Transitions can be painful. The journey towards carbon neutral or 'net zero' is now coming to bite economies across the globe — both developed and emerging.

Vladimir Putin’s offensive against Volodymyr Zelenskyy fired up crude prices to a 14-year high of $130 per barrel, even as global oil demand passed the 100-million barrels per day-mark in 2021.

The industry’s worst fear — which analysts and producers kept talking about at industry events and forums — has come true.

While the world has enough proven reserves — 47 times its annual consumption — investments in exploration have been falling. Energy producers slashed capex worth $2.2 trillion over 2014-2020 across oil, gas, coal, and metals as the ESG brigade won over both Wall Street and politicians, according to independent market analyst Lawrence McDonald.

At the FT Commodities Global Summit held last June, Christyan Malek, head of oil and gas research at JP Morgan, warned of a $600-billion shortfall in upstream investment between 2021 and 2030. At the same event, trading house Trafigura's co-head of oil trading, Ben Luckock, pointed out that over the past seven years, the world had lost two-thirds of its exploration and production budget.

A December 2021 report by the International Energy Forum (IEF) and IHS Markit concurred with the view — upstream investment in the oil and gas sector fell for a second consecutive year in 2021 to $341 billion, 23% below the pre-pandemic level of $525 billion. In 2020, investments had slumped by 30%.

Rosneft CEO Igor Sechin had said at the Eurasian Economic Forum last October that that many OPEC+ countries were unable to increase output owing to sanctions and insufficient investment, driven by growing climate concerns. "A number of OPEC+ countries cannot increase production due to unilateral sanctions, and some countries do not have sufficient investment," Sechin had warned.

The irony is that the Russian energy producer today finds itself at the receiving end of sanctions owing to the Ukranian crisis. The sanction has not only crippled the company but also delivered a body blow to BP, which has pulled the plug on its alliance with Rosneft, costing the British major $25 billion in impairment charges. That’s massive considering that Rosneft accounts for nearly half of BP's oil and gas reserves and a third of its production.

Post sanctions, both the companies will grapple with under-investment in exploration, keeping crude oil prices on the boil.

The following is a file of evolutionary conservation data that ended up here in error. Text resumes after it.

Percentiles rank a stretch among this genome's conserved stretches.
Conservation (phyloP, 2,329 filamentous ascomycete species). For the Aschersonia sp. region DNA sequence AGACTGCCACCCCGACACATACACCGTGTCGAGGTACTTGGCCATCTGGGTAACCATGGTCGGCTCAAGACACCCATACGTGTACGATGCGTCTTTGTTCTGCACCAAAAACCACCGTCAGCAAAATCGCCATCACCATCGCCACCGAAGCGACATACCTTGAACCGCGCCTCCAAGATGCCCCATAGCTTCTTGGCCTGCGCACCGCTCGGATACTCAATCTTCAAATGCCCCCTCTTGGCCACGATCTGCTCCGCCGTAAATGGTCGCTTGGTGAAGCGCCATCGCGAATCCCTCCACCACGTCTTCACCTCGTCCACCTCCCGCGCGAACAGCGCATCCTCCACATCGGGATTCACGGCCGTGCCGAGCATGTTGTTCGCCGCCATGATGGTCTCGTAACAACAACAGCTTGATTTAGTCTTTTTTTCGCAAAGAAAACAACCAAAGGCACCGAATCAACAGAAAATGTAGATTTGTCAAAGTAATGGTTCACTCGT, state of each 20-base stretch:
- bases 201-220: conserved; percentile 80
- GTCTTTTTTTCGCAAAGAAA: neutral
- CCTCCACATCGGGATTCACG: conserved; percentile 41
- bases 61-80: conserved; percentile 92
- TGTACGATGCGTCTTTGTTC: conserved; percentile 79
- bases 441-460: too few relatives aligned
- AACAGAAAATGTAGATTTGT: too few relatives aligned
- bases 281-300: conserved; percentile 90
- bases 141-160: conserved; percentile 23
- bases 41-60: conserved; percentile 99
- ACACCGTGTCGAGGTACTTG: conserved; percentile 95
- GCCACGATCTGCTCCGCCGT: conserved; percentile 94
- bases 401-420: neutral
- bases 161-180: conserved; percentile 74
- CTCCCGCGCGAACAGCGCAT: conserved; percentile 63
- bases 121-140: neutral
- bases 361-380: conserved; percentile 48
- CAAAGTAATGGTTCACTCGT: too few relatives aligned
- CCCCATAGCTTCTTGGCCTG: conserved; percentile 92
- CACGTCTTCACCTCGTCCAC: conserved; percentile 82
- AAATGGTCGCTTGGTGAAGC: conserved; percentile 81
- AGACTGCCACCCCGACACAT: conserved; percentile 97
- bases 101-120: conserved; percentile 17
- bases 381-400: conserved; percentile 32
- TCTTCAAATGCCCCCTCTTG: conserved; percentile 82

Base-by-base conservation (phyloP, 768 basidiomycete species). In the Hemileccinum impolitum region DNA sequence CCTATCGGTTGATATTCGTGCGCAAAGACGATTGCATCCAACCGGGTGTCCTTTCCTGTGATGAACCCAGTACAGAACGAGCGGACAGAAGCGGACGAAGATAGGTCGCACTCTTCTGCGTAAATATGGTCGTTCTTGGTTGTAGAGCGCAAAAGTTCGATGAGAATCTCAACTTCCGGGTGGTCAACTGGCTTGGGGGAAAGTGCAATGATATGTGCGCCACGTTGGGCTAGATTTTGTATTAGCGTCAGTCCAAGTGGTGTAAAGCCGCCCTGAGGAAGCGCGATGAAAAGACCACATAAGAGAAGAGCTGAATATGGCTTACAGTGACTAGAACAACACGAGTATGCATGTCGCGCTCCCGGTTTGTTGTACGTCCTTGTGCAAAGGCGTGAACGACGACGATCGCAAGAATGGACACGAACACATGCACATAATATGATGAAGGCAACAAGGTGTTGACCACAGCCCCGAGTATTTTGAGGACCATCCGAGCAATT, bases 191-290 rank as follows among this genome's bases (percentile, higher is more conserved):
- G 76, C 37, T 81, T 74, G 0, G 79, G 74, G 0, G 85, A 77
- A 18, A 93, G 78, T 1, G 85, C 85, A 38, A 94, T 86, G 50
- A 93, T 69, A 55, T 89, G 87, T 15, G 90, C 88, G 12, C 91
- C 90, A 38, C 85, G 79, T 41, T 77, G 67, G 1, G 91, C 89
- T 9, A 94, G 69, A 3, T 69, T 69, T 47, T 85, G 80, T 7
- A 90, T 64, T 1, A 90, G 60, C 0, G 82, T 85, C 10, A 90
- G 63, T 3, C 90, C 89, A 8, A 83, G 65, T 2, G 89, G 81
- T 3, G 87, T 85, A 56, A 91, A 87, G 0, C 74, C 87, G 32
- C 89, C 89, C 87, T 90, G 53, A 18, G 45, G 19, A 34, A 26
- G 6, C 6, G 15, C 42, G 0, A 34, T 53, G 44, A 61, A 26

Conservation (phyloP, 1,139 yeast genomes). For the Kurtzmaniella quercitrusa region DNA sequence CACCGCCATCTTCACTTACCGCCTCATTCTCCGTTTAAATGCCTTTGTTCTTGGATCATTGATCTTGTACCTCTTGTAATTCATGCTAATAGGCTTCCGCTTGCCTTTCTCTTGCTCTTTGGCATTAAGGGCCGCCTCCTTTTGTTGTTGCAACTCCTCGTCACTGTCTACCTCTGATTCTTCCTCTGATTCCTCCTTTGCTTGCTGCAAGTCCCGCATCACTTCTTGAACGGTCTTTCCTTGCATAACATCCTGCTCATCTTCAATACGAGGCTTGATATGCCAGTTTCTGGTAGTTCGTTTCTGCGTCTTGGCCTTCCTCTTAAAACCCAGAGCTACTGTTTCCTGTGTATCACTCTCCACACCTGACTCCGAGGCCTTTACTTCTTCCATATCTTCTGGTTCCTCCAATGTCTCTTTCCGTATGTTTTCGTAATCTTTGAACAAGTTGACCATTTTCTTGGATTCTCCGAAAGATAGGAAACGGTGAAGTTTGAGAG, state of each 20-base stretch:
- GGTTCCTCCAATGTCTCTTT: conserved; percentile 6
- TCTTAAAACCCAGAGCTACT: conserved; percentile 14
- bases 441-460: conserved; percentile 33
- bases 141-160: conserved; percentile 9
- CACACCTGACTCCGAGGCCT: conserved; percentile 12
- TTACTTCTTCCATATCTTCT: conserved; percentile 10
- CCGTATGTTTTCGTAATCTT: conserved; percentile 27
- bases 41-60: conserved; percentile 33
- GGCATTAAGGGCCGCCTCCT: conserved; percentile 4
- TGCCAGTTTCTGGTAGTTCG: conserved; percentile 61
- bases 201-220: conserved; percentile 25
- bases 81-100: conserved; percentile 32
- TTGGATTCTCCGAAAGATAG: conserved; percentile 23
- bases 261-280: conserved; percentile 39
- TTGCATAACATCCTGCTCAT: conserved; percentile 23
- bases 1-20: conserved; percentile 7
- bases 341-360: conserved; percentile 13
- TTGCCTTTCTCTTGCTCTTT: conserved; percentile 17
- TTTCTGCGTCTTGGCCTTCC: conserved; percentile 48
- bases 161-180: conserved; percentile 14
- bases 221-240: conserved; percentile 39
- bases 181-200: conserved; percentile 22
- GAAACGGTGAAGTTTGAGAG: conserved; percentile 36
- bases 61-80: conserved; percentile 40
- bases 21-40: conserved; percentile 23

Though, for now, Brent crude oil has eased to $111 levels, following the UAE’s move to step up supplies, the days of cheap oil are not coming back anytime soon. Russia is the top exporter of crude and fuel — making up for 7% of daily global supply of 7 million barrels per day.

More importantly, the world first has to replenish what it had stored as the International Energy Agency — a club of 29 industrialised countries under the Organisation for Economic Development and Cooperation — announced that it would release 60 million barrels of oil from strategic reserves even as the U.S. Strategic Petroleum Reserve levels fell to their lowest since 2002. Though lifting of sanctions on Iran, following a deal to limit its nuclear program, will aid supply, problems at other oil producing nations, Libya and Iraq, will offset the Iranian supply.

Libya, home to one of Africa’s biggest oil reserves, is bearing the brunt of an internal conflict that has severely dented its production. Iraq is facing challenges of its own. According to Platts Analytics, by June, around 96% of the world's remaining 1.8 million barrels per day spare capacity would reside in Saudi Arabia and the U.A.E. "A thinning market buffer increases the importance of Iran nuclear talks, as well as supply risks from Russia, Libya and elsewhere," Paul Sheldon, chief geopolitical adviser, Platts Analytics, was quoted as saying.

According to the IEF-Markit report, the next two years will be critical for sanctioning and allocating capital toward new projects to ensure adequate supply over the next 5-6 years. But there is growing risk of demand-supply mismatch, added the reports, as operators are expected to favour projects with access to existing infrastructure as these require less capital, have shorter payback periods, and are more insulated from long-term demand risks.

Looks like the journey to a green future will, indeed, be a crude affair.

Follow us on Facebook, Twitter, YouTube & Instagram to never miss an update from Fortune India. To buy a copy, visit Amazon.